04 August 2017
The largest space test chamber in the UK is being installed at a premier satellite testing facility, helping to ensure the UK remains a world leader for space technology.
The £1million chamber, paid for by the Science and Technology Facilities Council, will add to the arsenal of equipment which makes the UK a global centre for testing satellites.
Once fully installed, the chamber will be used to test world-class satellites, including Sentinel 5.
Dr Brian Bowsher, Chief Executive of the Science and Technology Facilities Council, said: “This new test chamber puts the UK ahead of the game internationally when it comes to being able to test spacecraft and satellites. “We are looking forward to welcoming some of the world’s most exciting space technology to our test facilities, where they will be put into the hands of our incredibly skilled staff.
“This addition to our facilities, coupled with the expertise of our staff, illustrates what makes the UK a global leader in the space industry.”
This is the second 5m diameter by 6m long space test chamber to be installed at STFC’s RAL Space in Oxfordshire. Alongside its twin space test chamber, it is the biggest in the UK and one of the largest in Europe.
The new test chamber increases RAL Space’s capacity to meet growing demand from the space industry to test how instruments and small spacecraft work in space-like conditions. The new chamber will also help to ensure that the UK, through RAL Space, can meet demand from the country’s space sector, which is growing from strength to strength.
This capability will enable the UK space industry, which is worth more than £13billion, to win more national and international contracts for bigger and more technologically advanced satellites and reduce the need for UK companies to use test facilities located abroad.
The state-of-the-art chamber, when complete, will simulate the conditions and extreme temperatures spacecraft may have to operate in. It is capable of reaching temperatures ranging from -180 to +120 degrees Celsius while maintaining the vacuum of space. The vacuum is also situated within a specialised cleanroom environment, which is required for the preparation and installation of the items that will be tested within the facility.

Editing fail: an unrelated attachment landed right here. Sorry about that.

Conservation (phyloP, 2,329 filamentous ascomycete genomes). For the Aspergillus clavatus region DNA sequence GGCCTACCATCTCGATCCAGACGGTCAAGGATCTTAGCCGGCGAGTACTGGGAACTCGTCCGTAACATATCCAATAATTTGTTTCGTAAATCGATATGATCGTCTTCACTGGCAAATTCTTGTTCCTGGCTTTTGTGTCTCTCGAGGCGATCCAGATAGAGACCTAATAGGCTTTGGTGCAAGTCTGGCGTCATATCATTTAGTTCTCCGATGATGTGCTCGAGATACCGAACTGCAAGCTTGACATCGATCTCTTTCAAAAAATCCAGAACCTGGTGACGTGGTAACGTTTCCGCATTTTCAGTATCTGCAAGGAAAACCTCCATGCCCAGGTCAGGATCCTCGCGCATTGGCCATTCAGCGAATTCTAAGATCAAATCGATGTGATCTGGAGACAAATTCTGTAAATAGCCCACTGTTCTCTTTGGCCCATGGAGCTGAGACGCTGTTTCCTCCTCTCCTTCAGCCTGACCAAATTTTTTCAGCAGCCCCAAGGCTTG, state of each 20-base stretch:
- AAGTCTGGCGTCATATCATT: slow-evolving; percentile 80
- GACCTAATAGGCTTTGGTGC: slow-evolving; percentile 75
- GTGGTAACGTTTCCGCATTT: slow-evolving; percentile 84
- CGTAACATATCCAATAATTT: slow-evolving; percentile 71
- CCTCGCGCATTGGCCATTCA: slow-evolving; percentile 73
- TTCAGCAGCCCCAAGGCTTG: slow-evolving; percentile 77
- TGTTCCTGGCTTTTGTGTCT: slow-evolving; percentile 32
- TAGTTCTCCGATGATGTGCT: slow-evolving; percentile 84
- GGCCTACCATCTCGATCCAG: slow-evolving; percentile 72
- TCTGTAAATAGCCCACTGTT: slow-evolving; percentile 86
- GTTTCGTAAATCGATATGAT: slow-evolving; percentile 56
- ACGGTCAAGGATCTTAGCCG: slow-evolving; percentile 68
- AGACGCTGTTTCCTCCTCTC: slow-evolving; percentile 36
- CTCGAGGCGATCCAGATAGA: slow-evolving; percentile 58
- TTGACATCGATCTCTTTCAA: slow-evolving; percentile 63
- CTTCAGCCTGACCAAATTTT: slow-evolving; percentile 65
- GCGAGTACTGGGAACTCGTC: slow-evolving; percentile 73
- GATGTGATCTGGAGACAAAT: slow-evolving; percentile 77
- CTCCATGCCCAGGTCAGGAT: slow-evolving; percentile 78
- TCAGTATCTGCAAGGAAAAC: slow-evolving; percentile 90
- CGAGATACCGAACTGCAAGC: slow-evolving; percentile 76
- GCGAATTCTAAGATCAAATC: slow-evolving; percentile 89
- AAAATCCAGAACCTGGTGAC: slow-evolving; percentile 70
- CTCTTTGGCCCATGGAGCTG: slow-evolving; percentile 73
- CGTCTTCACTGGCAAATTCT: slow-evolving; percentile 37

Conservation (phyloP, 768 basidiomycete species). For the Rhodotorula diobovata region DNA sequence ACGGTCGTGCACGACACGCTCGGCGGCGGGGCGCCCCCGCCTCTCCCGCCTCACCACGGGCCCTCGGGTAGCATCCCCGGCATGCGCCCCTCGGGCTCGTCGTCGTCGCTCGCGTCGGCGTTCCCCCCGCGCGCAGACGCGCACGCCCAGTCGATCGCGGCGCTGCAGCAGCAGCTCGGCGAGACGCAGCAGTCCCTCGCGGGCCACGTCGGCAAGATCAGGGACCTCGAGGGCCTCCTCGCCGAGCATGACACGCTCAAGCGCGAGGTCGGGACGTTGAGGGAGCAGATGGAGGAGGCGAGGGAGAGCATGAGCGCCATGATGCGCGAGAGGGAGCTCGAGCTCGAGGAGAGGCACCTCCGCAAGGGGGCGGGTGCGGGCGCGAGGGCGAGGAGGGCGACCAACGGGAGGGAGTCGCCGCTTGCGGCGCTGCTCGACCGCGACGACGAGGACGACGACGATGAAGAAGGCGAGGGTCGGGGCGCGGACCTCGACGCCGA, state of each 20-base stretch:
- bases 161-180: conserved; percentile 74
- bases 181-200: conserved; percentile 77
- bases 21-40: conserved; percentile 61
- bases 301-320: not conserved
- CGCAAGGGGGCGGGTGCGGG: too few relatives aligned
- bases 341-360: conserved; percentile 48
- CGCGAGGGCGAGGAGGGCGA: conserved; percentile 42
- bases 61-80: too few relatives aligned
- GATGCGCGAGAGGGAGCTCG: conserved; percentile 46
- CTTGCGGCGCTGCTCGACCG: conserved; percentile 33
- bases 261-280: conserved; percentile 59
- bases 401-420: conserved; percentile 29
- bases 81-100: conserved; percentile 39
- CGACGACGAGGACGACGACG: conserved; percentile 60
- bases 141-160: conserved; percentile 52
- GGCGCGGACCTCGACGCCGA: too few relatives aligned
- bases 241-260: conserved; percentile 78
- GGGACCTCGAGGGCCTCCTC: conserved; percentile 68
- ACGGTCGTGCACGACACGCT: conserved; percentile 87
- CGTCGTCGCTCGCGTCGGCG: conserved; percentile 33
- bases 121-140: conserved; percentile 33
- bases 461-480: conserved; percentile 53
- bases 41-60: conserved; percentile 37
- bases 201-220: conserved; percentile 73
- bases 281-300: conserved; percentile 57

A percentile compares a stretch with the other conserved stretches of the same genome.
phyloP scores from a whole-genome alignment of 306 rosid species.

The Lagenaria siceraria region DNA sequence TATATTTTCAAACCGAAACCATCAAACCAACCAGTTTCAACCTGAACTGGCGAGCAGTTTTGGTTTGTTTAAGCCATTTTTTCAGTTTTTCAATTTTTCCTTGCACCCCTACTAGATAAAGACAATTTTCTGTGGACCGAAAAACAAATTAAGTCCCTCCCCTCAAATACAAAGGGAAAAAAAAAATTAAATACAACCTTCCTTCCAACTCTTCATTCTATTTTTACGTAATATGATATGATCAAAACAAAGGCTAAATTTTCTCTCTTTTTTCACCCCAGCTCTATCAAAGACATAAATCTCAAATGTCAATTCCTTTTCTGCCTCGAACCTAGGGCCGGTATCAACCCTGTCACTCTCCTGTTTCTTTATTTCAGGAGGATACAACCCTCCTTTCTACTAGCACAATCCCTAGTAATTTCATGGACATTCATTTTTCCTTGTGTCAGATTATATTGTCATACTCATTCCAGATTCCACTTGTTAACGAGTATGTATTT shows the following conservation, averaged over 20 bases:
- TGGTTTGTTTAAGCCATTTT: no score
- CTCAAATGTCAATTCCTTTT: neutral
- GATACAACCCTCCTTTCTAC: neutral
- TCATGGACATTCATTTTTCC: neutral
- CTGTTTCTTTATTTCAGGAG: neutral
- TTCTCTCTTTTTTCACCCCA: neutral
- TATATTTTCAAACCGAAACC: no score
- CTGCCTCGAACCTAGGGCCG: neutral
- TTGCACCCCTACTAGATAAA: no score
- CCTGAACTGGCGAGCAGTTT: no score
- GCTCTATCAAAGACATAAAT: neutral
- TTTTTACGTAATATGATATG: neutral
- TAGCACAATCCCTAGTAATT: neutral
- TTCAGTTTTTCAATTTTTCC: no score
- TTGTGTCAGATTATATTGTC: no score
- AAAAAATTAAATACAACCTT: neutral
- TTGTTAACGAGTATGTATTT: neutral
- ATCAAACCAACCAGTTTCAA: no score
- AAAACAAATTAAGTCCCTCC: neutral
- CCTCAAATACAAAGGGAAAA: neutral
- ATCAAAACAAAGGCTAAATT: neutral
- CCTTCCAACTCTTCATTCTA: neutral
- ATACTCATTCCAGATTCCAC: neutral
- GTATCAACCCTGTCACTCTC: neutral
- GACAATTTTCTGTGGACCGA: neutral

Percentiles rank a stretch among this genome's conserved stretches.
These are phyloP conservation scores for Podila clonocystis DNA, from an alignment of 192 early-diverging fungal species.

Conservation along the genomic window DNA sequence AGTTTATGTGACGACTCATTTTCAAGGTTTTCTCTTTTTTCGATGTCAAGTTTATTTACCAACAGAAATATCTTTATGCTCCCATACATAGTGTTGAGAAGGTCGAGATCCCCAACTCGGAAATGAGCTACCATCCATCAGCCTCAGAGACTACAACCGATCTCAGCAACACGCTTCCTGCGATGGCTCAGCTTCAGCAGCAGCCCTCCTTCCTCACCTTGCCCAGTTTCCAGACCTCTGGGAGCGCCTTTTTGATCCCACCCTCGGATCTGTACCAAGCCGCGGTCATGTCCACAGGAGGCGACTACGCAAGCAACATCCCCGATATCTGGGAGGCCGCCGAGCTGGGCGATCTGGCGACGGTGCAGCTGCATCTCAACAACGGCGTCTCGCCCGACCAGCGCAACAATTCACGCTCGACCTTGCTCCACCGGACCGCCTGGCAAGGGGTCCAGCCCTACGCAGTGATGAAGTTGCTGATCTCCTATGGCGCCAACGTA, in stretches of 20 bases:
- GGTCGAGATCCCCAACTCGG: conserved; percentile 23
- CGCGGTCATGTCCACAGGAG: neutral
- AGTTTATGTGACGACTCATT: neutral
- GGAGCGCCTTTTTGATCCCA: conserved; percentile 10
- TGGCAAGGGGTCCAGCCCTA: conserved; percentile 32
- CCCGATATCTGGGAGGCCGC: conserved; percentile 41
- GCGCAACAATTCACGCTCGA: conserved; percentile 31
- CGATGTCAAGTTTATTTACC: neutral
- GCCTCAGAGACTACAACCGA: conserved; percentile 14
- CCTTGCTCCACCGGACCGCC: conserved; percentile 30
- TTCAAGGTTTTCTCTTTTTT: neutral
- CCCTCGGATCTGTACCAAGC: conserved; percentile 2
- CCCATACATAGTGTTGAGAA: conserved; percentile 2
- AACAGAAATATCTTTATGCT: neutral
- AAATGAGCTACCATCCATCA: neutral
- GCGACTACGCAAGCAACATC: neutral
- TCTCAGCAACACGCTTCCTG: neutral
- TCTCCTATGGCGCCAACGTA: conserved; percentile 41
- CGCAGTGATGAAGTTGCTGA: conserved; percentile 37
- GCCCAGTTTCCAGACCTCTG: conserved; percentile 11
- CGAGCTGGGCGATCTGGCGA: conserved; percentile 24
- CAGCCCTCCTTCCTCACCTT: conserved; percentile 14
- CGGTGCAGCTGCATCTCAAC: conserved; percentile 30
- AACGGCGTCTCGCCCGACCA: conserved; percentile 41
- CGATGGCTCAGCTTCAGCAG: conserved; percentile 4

The chamber embarked upon a seven-day and approximately 1000-mile journey from its manufacturers in northern Spain to RAL Space in Oxfordshire. A team of 15 people worked over four days to deliver and install the chamber.
Delivered via two lorries, each transporting a half vessel weighing roughly 24 tonnes, the two chamber halves were unwrapped, cleaned, and then re-joined. It was then installed in its final position late in the day on Thursday (July 27) and aligned with the 300-tonne seismic block – which will prevent the chamber from being affected by external vibrations. Spacecraft do not experience vibrations in space so any movement could affect the tests.
Electronics, control box and vacuum equipment were the last to be installed before the chamber began site acceptance tests on Monday (July 31). This process will conclude in May next year, ready for the first customer; the instrument for the ESA/EU Earth observation satellite Sentinel 5.
Dr Chris Mutlow, Director of STFC RAL Space said “This is another exciting step for STFC RAL Space as we expand our existing world-class test facilities to meet increasing demand from the space sector. We’re looking forward to getting the test chamber up and running so that our expert staff can start putting the next generation of spacecraft through their paces.”
The installation on this test chamber is the latest in a series of ongoing developments at the facility.
The UK Government also recently invested £99million into a National Satellite Test Facility (NSTF) which will continue to expand RAL Space’s capabilities. NSTF will provide a comprehensive world-class set of co-located facilities for the assembly, integration and testing of space payloads and satellites.
The test chamber being delivered and installed at RAL Space.
(Credit: RAL Space)
RAL Space is an integral part of the Science and Technology Facilities Council's (STFC) Rutherford Appleton Laboratory (RAL). RAL Space carries out world-class space research and technology development with involvement in over 210 space missions.
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